Socio-economic power is obtained through inheritance. As a result, it creates an aristocracy of socio-economic power. In Gatsby, Nick narrates about Gatsby and his struggles with capturing his dream: “He had come a long way to this blue lawn, and his dream must have seemed so close he could hardly fail to grasp it. He did not know it was already behind him” (Fitzgerald 171). Gatsby has dedicated his life to work as hard as he can to achieve his dream, but he fails to realize he can never achieve his dream because he lacks socio-economic class, something he can never have no matter how hard he works. Socio-economic class is something that cannot be purchased, and because Gatsby did not inherit it, he can never achieve his dream. On the other hand, Daisy – a...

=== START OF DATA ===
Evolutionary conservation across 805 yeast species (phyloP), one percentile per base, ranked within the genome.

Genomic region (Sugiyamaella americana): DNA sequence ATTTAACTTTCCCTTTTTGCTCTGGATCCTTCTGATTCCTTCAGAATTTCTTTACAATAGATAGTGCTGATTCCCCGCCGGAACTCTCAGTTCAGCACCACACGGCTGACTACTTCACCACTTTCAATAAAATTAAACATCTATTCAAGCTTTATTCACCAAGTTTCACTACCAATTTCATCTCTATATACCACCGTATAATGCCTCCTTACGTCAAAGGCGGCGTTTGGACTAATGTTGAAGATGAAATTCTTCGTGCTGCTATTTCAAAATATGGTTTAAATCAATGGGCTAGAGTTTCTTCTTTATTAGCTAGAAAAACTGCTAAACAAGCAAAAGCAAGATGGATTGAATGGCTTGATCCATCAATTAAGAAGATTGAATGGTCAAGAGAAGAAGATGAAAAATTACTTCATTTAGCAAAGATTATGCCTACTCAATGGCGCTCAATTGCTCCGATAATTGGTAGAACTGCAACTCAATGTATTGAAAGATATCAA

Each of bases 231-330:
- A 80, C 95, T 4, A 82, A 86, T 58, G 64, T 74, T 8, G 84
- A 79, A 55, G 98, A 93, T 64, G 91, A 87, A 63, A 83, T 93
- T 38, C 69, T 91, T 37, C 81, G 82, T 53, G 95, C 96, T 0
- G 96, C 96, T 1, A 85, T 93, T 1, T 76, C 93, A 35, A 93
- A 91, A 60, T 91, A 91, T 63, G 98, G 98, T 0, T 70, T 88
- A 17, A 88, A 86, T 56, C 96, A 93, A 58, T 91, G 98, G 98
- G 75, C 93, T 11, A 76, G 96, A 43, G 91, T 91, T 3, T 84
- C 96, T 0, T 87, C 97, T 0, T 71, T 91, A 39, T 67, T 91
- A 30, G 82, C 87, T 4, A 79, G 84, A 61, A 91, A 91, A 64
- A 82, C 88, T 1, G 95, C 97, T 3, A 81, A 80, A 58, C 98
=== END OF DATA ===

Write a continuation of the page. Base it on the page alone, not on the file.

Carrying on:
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...e it is determined by variables that cannot be made up or controlled. Where someone is geographically from cannot be controlled, but where someone is from controls their socio-economic status. In addition, the amount of wealth and social power that people are born into has no govern, but it too determines your place in the socio-economic ranks in society. Finally, creating or portraying a false identity and personality does not hide the other two factors that determine your class, and also goes against the idea of the American Dream. Since these variables interfere with perusing the American Dream, the Dream itself becomes fictitious and non-obtainable. The American Dream is something anyone should be able to capture under any circumstances, but instead it is decided by unrestrained factors that cannot be falsely. Thus, the American Dream is unobtainable and false.
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